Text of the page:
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Contact: Briana Kaya
Public Information Office
U.S. businesses with paid employees lost almost 104,000 establishments in 2008, bringing the total number to 7.6 million, according to the U.S. Census Bureau. However, the total number of people they employed rose to 121 million, with businesses adding approximately 300,000 employees to their payrolls.
These findings come from County Business Patterns: 2008, which provides the only detailed annual information on the number of establishments, employees, and quarterly and annual payroll for most of the 1,100 industries covered at the national, state and county levels.
Among states and the District of Columbia, Florida saw the largest percentage decrease in business locations, a 3.1 percent decline from 2007, representing more than 16,000 establishments. (See Table 1 Excel | PDF) Among Florida's largest counties, Broward accounted for nearly 2,000 losses, followed by Miami-Dade and Palm Beach, which lost 1,900 and 1,300 businesses, respectively. (See Table 2 Excel | PDF).
“These statistics allow users to track annual trends in employer businesses down to the local level,” said William G. Bostic Jr., assistant director for Economic Programs at the U.S. Census Bureau. “Businesses can use this information to help analyze market potential and to develop their budgets. State and local governments may use the data for administration and planning.”
Besides Florida, the states with the largest percentage decreases in establishments were Michigan (2.6 percent), Idaho (2.5 percent) and Ohio (2.4 percent). Only four states and the District of Columbia saw increases in establishments in 2008: Texas, Oklahoma, North Dakota and Wyoming.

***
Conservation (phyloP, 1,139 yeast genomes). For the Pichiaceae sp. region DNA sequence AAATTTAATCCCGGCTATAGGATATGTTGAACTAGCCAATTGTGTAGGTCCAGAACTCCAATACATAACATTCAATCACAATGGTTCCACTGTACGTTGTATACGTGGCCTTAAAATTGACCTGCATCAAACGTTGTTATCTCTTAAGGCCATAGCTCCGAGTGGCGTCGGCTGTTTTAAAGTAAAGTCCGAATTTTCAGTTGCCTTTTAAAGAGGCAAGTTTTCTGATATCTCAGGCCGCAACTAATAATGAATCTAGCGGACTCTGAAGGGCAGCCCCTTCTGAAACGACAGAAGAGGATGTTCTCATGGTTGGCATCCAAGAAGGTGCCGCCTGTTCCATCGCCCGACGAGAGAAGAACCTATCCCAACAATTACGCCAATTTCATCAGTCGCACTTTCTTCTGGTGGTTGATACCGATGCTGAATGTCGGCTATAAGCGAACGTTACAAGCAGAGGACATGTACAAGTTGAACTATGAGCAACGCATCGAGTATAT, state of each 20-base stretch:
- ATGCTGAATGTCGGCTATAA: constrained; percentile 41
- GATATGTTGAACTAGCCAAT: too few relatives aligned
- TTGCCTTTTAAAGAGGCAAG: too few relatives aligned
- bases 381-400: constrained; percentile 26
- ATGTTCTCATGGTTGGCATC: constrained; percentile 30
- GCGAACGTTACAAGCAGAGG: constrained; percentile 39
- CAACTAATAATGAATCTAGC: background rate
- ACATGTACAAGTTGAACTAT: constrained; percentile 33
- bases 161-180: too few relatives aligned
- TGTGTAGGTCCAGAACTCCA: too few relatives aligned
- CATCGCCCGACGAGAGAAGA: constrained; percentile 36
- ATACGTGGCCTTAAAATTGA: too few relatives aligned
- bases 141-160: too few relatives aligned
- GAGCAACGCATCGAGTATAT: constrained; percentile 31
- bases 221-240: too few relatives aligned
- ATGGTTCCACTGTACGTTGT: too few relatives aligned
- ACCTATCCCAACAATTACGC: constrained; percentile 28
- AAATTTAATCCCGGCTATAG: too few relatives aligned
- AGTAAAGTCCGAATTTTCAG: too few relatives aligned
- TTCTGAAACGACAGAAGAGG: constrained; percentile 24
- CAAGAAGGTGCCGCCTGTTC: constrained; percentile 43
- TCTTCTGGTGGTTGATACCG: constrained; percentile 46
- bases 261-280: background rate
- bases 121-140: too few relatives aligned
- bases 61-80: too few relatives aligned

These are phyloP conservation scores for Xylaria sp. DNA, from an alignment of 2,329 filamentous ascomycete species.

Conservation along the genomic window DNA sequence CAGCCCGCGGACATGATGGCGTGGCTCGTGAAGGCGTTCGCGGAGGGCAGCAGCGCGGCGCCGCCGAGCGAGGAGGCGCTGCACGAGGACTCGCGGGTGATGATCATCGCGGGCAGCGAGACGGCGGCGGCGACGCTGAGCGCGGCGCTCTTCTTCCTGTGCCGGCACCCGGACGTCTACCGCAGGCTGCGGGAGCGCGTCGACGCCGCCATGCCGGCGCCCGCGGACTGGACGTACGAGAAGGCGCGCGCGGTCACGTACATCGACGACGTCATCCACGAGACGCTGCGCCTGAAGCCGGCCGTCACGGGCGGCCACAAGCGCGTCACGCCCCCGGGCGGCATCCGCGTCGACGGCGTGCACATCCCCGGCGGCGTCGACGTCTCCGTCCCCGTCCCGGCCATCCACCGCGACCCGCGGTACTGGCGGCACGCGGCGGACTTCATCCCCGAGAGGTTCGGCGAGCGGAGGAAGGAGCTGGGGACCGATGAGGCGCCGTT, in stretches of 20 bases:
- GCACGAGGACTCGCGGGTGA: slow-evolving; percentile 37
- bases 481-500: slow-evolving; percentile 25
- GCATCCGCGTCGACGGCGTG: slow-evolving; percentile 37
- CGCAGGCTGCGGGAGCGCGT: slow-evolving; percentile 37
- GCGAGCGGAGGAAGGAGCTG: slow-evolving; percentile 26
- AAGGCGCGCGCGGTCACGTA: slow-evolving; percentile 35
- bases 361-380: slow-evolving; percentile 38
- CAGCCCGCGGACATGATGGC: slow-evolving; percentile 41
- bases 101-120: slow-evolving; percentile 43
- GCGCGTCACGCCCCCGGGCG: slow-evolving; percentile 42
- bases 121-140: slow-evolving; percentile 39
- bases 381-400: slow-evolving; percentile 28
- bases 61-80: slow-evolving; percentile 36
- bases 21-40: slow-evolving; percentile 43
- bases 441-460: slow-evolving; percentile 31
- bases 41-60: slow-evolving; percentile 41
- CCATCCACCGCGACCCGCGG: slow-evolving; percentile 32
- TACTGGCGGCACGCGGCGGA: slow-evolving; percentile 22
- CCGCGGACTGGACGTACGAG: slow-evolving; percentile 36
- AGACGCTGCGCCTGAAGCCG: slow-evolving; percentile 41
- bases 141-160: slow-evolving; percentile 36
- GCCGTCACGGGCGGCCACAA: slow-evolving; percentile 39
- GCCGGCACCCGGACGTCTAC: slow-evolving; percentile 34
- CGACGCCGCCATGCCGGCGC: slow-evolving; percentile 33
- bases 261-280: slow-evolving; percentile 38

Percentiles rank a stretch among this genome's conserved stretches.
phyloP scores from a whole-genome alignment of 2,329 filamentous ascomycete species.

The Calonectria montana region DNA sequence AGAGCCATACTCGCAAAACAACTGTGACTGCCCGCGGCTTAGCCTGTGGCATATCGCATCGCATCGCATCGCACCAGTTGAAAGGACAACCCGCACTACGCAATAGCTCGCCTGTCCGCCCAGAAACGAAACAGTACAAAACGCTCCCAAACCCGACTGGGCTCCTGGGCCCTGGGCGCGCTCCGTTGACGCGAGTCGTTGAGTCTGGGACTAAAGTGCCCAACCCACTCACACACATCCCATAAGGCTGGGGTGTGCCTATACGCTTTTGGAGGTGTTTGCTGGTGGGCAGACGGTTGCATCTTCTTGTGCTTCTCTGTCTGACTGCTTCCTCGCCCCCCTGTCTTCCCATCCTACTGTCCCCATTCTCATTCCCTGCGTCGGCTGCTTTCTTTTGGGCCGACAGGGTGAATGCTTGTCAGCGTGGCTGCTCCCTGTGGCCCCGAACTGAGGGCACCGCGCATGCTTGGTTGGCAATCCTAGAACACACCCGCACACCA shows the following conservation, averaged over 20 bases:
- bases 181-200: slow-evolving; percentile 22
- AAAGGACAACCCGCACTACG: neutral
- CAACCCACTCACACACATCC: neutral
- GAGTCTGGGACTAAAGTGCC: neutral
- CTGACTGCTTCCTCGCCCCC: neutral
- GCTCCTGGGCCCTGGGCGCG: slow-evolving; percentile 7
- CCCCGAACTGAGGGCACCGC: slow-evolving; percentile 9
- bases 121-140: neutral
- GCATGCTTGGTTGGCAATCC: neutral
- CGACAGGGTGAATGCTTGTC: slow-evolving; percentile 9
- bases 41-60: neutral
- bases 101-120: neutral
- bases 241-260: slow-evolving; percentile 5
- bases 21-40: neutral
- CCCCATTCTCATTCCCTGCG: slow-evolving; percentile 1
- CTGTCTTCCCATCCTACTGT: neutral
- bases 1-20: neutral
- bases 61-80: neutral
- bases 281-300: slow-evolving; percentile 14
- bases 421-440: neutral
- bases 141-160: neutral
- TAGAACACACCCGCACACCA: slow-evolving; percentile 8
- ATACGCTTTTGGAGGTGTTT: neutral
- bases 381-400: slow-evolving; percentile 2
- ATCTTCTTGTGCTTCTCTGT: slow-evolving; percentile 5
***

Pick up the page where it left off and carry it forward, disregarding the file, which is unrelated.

Leading states and the District of Columbia with the highest percentage increases in employment from 2007 to 2008 were North Dakota (4.1 percent, adding 12,000 employees) and New Hampshire, (3.9 percent, adding 22,000 employees).
Among the 50 largest counties, only nine saw increases in the number of establishments in 2008. Ten counties had declines of more than 1,000 establishments.
Counties with the highest increases in payroll included Philadelphia, Pa., which rose 6.2 percent to an average of $48,993, and Multnomah, Ore., which rose 3.6 percent to an average of $43,952.
The real estate and leasing sector lost nearly 14,500 establishments, a 3.8 percent decline from the previous year.
County Business Patterns excludes those who were self-employed, employees of private households, railroad employees, agriculture production workers and most government employees. Information on businesses without paid employees was released earlier this year as part of the Nonemployer Statistics report. Data for metropolitan statistical areas and five-digit ZIP codes also will be released this year.